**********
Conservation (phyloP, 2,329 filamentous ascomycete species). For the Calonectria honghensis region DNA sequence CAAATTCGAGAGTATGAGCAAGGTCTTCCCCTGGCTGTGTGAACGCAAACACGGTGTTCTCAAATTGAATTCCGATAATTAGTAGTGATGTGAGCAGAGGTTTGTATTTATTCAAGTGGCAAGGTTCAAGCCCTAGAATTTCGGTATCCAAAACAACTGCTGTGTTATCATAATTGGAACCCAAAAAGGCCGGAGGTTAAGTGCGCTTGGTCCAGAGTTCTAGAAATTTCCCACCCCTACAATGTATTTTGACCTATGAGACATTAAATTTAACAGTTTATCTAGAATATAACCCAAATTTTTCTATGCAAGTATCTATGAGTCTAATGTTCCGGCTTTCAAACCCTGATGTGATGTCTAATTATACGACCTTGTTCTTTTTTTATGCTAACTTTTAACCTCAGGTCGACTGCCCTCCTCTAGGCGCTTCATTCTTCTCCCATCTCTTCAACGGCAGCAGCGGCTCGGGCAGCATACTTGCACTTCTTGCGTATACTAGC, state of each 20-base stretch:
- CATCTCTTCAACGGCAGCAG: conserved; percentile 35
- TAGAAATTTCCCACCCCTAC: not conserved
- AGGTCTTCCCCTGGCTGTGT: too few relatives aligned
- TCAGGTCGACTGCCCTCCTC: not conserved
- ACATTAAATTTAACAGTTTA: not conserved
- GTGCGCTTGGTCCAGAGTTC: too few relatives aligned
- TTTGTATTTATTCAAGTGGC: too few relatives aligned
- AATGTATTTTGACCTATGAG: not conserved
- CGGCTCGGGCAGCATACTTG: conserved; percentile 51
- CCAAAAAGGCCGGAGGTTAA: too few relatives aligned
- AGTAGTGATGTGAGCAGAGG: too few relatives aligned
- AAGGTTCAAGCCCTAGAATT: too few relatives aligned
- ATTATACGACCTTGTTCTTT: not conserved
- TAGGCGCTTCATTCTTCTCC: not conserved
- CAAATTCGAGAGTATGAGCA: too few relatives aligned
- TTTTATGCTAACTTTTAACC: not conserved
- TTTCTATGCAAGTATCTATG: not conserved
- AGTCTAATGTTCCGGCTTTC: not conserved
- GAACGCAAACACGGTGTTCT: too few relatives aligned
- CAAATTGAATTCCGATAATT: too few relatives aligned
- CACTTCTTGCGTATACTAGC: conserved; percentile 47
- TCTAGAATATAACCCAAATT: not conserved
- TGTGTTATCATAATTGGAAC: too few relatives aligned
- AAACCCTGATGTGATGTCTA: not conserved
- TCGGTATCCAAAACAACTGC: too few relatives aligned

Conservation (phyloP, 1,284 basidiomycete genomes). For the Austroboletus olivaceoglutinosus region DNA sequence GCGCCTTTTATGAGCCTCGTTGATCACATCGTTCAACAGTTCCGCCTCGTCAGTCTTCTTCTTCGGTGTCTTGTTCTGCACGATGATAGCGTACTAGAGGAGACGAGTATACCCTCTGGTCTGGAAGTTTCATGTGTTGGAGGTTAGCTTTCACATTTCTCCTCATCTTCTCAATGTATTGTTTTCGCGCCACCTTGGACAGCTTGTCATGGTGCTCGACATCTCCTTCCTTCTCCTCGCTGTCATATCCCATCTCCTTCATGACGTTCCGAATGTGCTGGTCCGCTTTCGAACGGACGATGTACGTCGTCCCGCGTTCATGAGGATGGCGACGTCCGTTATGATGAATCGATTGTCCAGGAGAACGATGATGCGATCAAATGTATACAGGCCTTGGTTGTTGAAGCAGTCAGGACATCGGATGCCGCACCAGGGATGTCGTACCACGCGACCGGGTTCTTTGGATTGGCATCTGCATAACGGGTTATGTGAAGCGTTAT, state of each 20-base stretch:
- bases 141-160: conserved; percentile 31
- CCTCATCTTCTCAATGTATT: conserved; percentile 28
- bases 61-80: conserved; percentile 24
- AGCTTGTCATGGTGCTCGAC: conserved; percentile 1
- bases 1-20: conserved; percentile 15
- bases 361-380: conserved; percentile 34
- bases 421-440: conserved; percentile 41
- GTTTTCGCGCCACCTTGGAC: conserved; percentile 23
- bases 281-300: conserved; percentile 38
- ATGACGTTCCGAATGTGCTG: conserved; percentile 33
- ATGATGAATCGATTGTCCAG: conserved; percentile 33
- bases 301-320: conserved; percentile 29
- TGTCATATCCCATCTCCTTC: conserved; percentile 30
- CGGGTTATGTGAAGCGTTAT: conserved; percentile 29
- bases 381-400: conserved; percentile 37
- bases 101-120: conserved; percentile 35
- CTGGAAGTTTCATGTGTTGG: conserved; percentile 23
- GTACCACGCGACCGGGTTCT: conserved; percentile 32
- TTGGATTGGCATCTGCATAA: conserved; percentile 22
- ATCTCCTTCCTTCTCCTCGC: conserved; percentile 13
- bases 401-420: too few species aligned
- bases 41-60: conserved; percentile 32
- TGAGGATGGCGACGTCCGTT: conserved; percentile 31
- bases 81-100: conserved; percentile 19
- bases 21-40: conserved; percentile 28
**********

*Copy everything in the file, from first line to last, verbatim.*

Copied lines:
Conservation (phyloP, 2,329 filamentous ascomycete species). For the Calonectria honghensis region DNA sequence CAAATTCGAGAGTATGAGCAAGGTCTTCCCCTGGCTGTGTGAACGCAAACACGGTGTTCTCAAATTGAATTCCGATAATTAGTAGTGATGTGAGCAGAGGTTTGTATTTATTCAAGTGGCAAGGTTCAAGCCCTAGAATTTCGGTATCCAAAACAACTGCTGTGTTATCATAATTGGAACCCAAAAAGGCCGGAGGTTAAGTGCGCTTGGTCCAGAGTTCTAGAAATTTCCCACCCCTACAATGTATTTTGACCTATGAGACATTAAATTTAACAGTTTATCTAGAATATAACCCAAATTTTTCTATGCAAGTATCTATGAGTCTAATGTTCCGGCTTTCAAACCCTGATGTGATGTCTAATTATACGACCTTGTTCTTTTTTTATGCTAACTTTTAACCTCAGGTCGACTGCCCTCCTCTAGGCGCTTCATTCTTCTCCCATCTCTTCAACGGCAGCAGCGGCTCGGGCAGCATACTTGCACTTCTTGCGTATACTAGC, state of each 20-base stretch:
- CATCTCTTCAACGGCAGCAG: conserved; percentile 35
- TAGAAATTTCCCACCCCTAC: not conserved
- AGGTCTTCCCCTGGCTGTGT: too few relatives aligned
- TCAGGTCGACTGCCCTCCTC: not conserved
- ACATTAAATTTAACAGTTTA: not conserved
- GTGCGCTTGGTCCAGAGTTC: too few relatives aligned
- TTTGTATTTATTCAAGTGGC: too few relatives aligned
- AATGTATTTTGACCTATGAG: not conserved
- CGGCTCGGGCAGCATACTTG: conserved; percentile 51
- CCAAAAAGGCCGGAGGTTAA: too few relatives aligned
- AGTAGTGATGTGAGCAGAGG: too few relatives aligned
- AAGGTTCAAGCCCTAGAATT: too few relatives aligned
- ATTATACGACCTTGTTCTTT: not conserved
- TAGGCGCTTCATTCTTCTCC: not conserved
- CAAATTCGAGAGTATGAGCA: too few relatives aligned
- TTTTATGCTAACTTTTAACC: not conserved
- TTTCTATGCAAGTATCTATG: not conserved
- AGTCTAATGTTCCGGCTTTC: not conserved
- GAACGCAAACACGGTGTTCT: too few relatives aligned
- CAAATTGAATTCCGATAATT: too few relatives aligned
- CACTTCTTGCGTATACTAGC: conserved; percentile 47
- TCTAGAATATAACCCAAATT: not conserved
- TGTGTTATCATAATTGGAAC: too few relatives aligned
- AAACCCTGATGTGATGTCTA: not conserved
- TCGGTATCCAAAACAACTGC: too few relatives aligned

Conservation (phyloP, 1,284 basidiomycete genomes). For the Austroboletus olivaceoglutinosus region DNA sequence GCGCCTTTTATGAGCCTCGTTGATCACATCGTTCAACAGTTCCGCCTCGTCAGTCTTCTTCTTCGGTGTCTTGTTCTGCACGATGATAGCGTACTAGAGGAGACGAGTATACCCTCTGGTCTGGAAGTTTCATGTGTTGGAGGTTAGCTTTCACATTTCTCCTCATCTTCTCAATGTATTGTTTTCGCGCCACCTTGGACAGCTTGTCATGGTGCTCGACATCTCCTTCCTTCTCCTCGCTGTCATATCCCATCTCCTTCATGACGTTCCGAATGTGCTGGTCCGCTTTCGAACGGACGATGTACGTCGTCCCGCGTTCATGAGGATGGCGACGTCCGTTATGATGAATCGATTGTCCAGGAGAACGATGATGCGATCAAATGTATACAGGCCTTGGTTGTTGAAGCAGTCAGGACATCGGATGCCGCACCAGGGATGTCGTACCACGCGACCGGGTTCTTTGGATTGGCATCTGCATAACGGGTTATGTGAAGCGTTAT, state of each 20-base stretch:
- bases 141-160: conserved; percentile 31
- CCTCATCTTCTCAATGTATT: conserved; percentile 28
- bases 61-80: conserved; percentile 24
- AGCTTGTCATGGTGCTCGAC: conserved; percentile 1
- bases 1-20: conserved; percentile 15
- bases 361-380: conserved; percentile 34
- bases 421-440: conserved; percentile 41
- GTTTTCGCGCCACCTTGGAC: conserved; percentile 23
- bases 281-300: conserved; percentile 38
- ATGACGTTCCGAATGTGCTG: conserved; percentile 33
- ATGATGAATCGATTGTCCAG: conserved; percentile 33
- bases 301-320: conserved; percentile 29
- TGTCATATCCCATCTCCTTC: conserved; percentile 30
- CGGGTTATGTGAAGCGTTAT: conserved; percentile 29
- bases 381-400: conserved; percentile 37
- bases 101-120: conserved; percentile 35
- CTGGAAGTTTCATGTGTTGG: conserved; percentile 23
- GTACCACGCGACCGGGTTCT: conserved; percentile 32
- TTGGATTGGCATCTGCATAA: conserved; percentile 22
- ATCTCCTTCCTTCTCCTCGC: conserved; percentile 13
- bases 401-420: too few species aligned
- bases 41-60: conserved; percentile 32
- TGAGGATGGCGACGTCCGTT: conserved; percentile 31
- bases 81-100: conserved; percentile 19
- bases 21-40: conserved; percentile 28